6 practical tips to improve response from emails read on mobile devices
With the current growth in use of mobile devices, from smartphones to iPads and a variety of tablets, mobile email design has become a vital consideration for 2014 if you want people to be able to read and respond to your email marketing campaigns
In fact, according to these Litmus mobile open statistics, 51% of email opens are on a mobile device, and some brands see upwards of 70% of their emails opened on a mobile, while 80% of people will delete an email if it doesn’t look good on their phone.
Yet even with all this growth in mobile email, 58% of email marketers are still not designing for it, and MarketingSherpa reports that 31% of marketers don’t even know their mobile email open rate.
Design your email marketing for a mobile device
So bearing all that in mind, here are a few tips and tricks for designing an email marketing campaign that looks good on a mobile device, what your options are when it comes to pre-designed templates, and why you should be paying attention to mobile email design in the first place.
For mobile devices, fonts should be set larger than traditional emails or web fonts. To avoid illegible fonts, strive for a body copy font size of 14px minimum, and headlines should be at least 18px - 22px.
Technically you can use any font you like in an email, but if your subscribers don’t have that font available on their device, they are not going to see it. The web ‘safe’ fonts are;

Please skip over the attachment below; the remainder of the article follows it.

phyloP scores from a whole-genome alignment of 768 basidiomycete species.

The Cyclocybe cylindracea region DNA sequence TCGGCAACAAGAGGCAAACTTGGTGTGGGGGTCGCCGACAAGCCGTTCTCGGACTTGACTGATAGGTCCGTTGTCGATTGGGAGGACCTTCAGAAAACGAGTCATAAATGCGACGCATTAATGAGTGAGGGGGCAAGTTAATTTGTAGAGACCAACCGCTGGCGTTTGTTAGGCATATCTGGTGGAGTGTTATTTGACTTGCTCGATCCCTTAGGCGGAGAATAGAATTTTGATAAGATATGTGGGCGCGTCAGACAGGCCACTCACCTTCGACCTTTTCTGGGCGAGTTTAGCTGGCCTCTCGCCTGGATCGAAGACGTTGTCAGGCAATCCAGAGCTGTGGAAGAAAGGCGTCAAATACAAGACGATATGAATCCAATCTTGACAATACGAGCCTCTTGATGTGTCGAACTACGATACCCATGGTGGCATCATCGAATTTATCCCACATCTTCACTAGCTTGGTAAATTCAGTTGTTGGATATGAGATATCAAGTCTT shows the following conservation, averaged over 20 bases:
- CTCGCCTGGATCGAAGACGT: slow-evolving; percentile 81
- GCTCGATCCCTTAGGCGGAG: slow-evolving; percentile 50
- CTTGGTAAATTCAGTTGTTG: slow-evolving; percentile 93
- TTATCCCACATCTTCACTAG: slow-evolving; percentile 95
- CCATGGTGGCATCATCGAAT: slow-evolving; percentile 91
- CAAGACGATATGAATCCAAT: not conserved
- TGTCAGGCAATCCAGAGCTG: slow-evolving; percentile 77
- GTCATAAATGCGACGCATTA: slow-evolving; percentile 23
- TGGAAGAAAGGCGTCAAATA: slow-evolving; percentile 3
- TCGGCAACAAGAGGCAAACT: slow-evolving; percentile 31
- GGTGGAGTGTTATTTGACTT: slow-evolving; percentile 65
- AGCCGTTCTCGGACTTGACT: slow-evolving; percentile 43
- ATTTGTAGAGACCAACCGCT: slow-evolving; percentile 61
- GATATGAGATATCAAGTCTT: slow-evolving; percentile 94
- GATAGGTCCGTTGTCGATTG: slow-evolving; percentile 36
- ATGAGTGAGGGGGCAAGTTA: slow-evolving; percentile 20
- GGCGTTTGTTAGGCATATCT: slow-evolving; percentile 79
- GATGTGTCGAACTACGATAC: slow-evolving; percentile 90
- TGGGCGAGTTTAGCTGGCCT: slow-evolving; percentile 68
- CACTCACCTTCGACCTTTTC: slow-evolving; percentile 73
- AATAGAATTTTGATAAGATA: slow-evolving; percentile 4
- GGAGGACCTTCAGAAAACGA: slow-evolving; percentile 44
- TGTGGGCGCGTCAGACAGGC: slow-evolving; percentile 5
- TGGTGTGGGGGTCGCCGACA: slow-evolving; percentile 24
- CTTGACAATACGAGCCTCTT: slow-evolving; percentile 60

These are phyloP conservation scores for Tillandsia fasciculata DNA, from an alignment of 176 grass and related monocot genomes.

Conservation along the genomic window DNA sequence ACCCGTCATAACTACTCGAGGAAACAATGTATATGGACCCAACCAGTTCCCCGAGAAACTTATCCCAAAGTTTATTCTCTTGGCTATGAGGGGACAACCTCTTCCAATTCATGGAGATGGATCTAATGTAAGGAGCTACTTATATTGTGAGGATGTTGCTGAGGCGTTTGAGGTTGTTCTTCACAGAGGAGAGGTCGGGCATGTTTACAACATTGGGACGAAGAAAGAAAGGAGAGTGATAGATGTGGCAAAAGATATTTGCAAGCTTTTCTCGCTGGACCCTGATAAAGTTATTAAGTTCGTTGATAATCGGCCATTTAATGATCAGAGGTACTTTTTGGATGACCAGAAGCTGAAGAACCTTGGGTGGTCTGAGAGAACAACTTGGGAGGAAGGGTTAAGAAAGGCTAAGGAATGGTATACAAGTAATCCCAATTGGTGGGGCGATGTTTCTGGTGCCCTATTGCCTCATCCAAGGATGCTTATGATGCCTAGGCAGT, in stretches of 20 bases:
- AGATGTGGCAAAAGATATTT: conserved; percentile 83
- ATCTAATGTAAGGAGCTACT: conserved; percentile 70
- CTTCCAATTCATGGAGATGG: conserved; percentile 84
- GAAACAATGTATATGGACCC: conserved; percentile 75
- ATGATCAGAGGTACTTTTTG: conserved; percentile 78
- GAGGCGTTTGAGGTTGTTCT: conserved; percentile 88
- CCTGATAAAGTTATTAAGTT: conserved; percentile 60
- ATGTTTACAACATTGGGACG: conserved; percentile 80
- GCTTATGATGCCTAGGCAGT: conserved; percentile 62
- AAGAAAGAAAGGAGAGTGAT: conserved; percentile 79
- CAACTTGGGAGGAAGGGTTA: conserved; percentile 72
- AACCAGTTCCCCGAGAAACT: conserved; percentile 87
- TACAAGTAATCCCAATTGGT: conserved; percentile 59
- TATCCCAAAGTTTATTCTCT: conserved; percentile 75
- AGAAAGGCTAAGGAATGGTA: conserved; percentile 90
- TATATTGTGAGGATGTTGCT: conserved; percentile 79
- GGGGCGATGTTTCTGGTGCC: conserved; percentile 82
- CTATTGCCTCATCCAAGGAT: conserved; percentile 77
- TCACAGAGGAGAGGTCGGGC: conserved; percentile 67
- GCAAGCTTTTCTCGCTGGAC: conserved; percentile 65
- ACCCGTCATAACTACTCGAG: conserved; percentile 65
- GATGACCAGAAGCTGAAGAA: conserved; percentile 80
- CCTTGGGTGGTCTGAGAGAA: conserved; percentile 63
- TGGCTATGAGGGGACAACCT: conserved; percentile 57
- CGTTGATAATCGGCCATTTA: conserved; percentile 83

- Courier/Courier New
- Times/Times New Roman
- Trebuchet MS
Although it's worth noting that mobile devices have a much more limited set of fonts than desktop and Android use their own font family called Droid to render everything.
- 2. Email and device screen width
While iOS devices zoom to fit your email to the width of the screen, most other operating systems don't, so you should consider trimming the width of your emails.
The recommended width ranges from 320px to 500px wide but make sure you test this on an iPhone and an alternative smartphone to see how they differ when received.
Even in this day and age not everyone has a super speedy internet connection, especially if the recipient is on 3G. So for images to load quickly make sure they are, as always, a file size that’s as small as possible to avoid any delay in loading.
It's worth noting that every mobile device platform except iOS and the Gmail App blocks images by default, and provides a prompt for the user to turn images on.
Usually emails for desktop viewing are built in 2 or 3 column format. However, a single column layout is best for reading on mobile devices as it allows more flexibility for varying screen sizes. This also means that the recipient won’t need to scroll left and right to view your whole email.
When it comes to mobile email design the finger replaces the mouse which means you need to take into consideration finger size. Because the screen size is considerably smaller, make sure any buttons and hyperlinks aren’t too close together and increase them in size to give your design some breathing room and allow for fat fingers.
As always, keep your subject line clear and concise, and ideally to 50 characters or less.
Mobiles range from displaying a maximum of 27 characters on an Android, 41 characters on an iPhone and 42 characters on a Windows Phone.
There are two common design options for pre-designed mobile templates - scalable or responsive.